This sort of mechanic is becoming something of a habit for the PlayStation 3, particularly in the PlayStation Network’s library of downloadable titles. In the week before NOBY NOBY BOY was released, we saw Flower, the hype for which is actually stealing the thunder from this week’s release of Killzone 2; though we know who’s going to win in sales between those two, I don’t see Killzone getting a gushing writeup on Entertainment Weekly’s blog any time soon. Preceding Flower was flOw, another non-game with a dubious set of “goals”, and even the early PSN title Pain is little more than a sandbox in which to play. The trophies are here to satiate those who would try to wring a “game” out of these titles (and some of them present themselves as more linear and game-like than others), but the game is not the point. Simply being a part of these games’ respective worlds is the point. Even Home, the PS3’s answer to Second Life, falls into this category, giving PS3 users something else to do even as they’re not strictly gaming.


What Sony seems to have hit on here is a way to appeal to mature gamers, likely the ones who’ve been with the Sony brand since the original PlayStation, by providing a counter-argument to the idea that what mature gamers want is bigger, bloodier, and more photorealistic. By providing these open worlds, “games” with an innocence and a distinct lack of competitive appeal alongside things like Metal Gear Solid 4 and the aforementioned Killzone 2, they’re acknowledging that “mature” is a multifaceted concept; that sometimes, all we need is a little bit of peace, a little bit of joy, and maybe a little bit of community.


This last brings us back to what is perhaps the most innovative, and potentially most interesting, feature of NOBY NOBY BOY—space exploration. The length of GIRL, at any given time, is the cumulative length that’s been reported to GIRL by every single player playing NOBY NOBY BOY on the PlayStation Network. This past Monday, four days after the game’s release, GIRL reached the moon thanks to those efforts, and now we have a new playground to play in. Somehow, knowing that those of us who bought the game early were a part of such a monumental task is enough motivation for some of us to start working on the next goal—namely, Mars, which could potentially be a long way off (scroll down to q3c’s comment in the preceding link).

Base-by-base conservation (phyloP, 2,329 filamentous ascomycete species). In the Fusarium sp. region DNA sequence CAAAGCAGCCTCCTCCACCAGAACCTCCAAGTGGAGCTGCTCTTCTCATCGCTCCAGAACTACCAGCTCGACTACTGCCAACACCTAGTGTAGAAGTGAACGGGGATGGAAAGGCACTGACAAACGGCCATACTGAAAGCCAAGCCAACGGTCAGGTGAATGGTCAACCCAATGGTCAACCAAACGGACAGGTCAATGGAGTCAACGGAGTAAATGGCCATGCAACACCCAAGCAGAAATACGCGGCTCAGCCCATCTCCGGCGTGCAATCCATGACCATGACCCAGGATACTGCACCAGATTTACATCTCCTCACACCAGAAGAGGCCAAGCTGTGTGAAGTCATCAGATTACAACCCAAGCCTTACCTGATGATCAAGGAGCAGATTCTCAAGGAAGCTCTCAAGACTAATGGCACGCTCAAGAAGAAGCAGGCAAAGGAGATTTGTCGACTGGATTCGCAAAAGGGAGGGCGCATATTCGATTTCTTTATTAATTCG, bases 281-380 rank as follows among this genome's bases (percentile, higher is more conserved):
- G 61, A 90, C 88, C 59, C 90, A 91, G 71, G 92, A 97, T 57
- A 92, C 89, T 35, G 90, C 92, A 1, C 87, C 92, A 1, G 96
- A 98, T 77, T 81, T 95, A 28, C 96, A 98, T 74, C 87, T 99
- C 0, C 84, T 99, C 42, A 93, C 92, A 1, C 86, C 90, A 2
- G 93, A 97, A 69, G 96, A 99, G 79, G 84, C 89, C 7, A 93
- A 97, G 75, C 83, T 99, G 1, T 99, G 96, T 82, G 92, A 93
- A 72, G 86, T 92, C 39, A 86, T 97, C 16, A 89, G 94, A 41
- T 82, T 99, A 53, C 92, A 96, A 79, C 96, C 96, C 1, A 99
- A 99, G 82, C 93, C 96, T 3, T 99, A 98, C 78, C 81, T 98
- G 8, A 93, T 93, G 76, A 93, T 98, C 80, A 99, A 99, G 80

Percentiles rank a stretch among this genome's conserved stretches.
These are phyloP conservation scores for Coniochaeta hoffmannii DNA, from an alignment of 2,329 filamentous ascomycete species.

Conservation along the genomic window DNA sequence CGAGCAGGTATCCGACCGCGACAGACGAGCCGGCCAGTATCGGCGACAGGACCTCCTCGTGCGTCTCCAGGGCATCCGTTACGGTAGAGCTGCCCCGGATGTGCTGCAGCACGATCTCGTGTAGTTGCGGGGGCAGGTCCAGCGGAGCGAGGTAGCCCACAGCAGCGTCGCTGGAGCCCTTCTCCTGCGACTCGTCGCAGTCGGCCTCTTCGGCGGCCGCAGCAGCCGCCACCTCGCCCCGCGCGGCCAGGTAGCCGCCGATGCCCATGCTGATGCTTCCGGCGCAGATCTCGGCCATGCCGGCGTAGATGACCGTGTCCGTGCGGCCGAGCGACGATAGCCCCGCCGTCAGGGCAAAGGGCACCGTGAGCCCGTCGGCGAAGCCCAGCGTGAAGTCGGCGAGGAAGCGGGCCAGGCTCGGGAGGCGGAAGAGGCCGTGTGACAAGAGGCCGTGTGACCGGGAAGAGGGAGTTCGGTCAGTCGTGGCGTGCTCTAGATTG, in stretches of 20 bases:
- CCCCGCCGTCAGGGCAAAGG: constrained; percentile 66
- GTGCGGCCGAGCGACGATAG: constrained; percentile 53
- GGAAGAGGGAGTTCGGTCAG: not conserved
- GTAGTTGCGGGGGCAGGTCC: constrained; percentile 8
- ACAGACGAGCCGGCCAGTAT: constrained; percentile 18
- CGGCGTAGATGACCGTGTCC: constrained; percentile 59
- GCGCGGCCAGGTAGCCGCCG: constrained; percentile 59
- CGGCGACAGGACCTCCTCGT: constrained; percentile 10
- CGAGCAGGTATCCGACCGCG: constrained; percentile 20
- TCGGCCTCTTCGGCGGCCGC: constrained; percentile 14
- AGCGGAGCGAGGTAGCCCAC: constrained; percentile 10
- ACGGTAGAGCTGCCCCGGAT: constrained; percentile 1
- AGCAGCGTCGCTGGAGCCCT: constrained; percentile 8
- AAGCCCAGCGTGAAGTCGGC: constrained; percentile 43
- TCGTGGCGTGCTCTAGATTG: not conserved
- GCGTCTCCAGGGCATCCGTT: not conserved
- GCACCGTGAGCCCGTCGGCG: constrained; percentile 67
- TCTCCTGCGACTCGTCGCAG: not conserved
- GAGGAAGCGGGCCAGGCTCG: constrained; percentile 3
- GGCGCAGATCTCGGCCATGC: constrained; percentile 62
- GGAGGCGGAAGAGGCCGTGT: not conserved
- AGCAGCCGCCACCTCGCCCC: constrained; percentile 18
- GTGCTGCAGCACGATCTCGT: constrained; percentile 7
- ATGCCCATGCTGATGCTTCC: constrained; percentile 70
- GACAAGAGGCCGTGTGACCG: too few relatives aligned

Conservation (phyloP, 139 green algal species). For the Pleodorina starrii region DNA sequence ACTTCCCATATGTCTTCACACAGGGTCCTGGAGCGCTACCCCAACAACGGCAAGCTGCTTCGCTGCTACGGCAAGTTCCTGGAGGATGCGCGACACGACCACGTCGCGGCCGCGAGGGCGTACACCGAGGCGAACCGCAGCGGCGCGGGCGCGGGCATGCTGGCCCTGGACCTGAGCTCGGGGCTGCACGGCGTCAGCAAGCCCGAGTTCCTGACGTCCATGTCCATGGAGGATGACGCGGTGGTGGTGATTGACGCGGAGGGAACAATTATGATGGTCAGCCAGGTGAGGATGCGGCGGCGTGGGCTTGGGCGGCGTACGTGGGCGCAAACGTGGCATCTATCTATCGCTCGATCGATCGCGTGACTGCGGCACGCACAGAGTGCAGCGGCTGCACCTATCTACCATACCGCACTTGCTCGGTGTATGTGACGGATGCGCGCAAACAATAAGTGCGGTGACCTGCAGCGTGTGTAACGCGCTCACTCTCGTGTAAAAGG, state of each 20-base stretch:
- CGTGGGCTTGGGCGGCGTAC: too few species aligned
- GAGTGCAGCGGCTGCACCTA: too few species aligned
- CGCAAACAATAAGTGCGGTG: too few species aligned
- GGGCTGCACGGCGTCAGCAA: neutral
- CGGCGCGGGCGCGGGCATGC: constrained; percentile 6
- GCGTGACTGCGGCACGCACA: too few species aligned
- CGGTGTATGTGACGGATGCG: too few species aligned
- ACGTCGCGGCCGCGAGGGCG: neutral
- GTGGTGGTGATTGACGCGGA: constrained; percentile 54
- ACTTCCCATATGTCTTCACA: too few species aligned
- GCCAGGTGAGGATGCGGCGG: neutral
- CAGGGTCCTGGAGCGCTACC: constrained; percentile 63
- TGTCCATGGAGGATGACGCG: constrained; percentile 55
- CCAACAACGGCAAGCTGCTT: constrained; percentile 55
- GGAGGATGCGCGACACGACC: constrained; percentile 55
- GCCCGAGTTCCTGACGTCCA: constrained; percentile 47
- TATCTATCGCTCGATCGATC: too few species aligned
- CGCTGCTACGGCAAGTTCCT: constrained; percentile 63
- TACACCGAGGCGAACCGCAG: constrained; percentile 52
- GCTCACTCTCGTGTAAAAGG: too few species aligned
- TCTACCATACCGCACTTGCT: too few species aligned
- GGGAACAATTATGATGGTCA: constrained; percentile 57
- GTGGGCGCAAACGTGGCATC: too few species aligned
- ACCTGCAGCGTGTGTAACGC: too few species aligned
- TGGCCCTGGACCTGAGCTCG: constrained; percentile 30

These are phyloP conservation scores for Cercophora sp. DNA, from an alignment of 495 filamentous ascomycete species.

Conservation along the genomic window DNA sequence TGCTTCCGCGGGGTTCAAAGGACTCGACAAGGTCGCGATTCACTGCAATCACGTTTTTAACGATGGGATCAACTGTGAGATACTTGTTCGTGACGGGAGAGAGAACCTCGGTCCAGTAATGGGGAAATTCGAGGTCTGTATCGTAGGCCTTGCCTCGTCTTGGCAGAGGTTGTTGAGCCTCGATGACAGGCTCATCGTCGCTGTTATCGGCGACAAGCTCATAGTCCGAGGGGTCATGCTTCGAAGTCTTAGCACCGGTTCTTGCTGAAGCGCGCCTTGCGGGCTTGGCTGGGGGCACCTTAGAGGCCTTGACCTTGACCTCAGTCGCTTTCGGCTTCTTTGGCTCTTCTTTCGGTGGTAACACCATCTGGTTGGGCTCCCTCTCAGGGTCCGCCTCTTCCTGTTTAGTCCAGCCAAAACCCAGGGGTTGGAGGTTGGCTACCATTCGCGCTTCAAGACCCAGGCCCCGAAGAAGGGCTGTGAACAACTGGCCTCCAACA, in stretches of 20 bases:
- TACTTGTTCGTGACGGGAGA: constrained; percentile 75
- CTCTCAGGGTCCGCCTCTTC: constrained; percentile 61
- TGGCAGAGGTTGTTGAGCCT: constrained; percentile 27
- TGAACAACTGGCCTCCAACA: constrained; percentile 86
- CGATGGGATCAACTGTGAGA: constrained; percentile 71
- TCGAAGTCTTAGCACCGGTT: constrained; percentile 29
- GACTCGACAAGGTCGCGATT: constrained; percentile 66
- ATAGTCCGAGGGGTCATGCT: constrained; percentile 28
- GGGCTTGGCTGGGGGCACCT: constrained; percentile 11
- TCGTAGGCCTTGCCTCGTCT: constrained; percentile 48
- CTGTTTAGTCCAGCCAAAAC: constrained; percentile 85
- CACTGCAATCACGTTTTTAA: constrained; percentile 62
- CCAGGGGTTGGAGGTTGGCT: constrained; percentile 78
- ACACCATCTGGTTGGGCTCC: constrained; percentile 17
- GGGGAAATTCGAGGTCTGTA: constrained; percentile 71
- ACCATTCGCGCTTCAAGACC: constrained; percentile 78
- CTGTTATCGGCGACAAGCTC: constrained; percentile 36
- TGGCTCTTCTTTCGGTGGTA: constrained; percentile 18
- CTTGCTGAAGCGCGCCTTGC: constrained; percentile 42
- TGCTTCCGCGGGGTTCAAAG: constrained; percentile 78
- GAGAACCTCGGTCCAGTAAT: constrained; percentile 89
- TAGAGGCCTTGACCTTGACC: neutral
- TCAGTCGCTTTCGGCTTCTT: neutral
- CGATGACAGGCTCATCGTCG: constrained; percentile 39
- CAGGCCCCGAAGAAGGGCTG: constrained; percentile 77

This is not a cooperative goal like those of recent first-person shooters or even the hero-sidekick mechanics of something like Super Mario Galaxy; the quality of the game for everyone who plays it is entirely dependent on the willingness of its entire population of players to play it enough to expand its solar system. If the game’s fanbase quickly diminishes, we may never know the extent to which its programmers planned for GIRL to stretch, and there’s something exciting about having to depend on the rest of a world of players to find out. We may not even ever know what Mars looks like, which would be a right shame given the mass improvement that even the moon presents over the earth in terms of gameplay—the bigger surface on which to stretch and the multitude of new creatures to look at contribute to the sense of just how absolutely vital this aspect of the game is to maintaining player interest.


As such, I implore you: Buy NOBY NOBY BOY. Not because I think you’ll enjoy it—really, there’s no way of telling you whether this game will be your cup of tea or not, other than perhaps your sense of the two factors I presented at the top of this little writeup. No, I want you to buy NOBY NOBY BOY because the more of you who play, the quicker we get to Mars, which I’d like to see before my kids graduate college.


Also, it’s $5, which seems a small price to pay to help promote the sort of imagination present in an experience like NOBY NOBY BOY.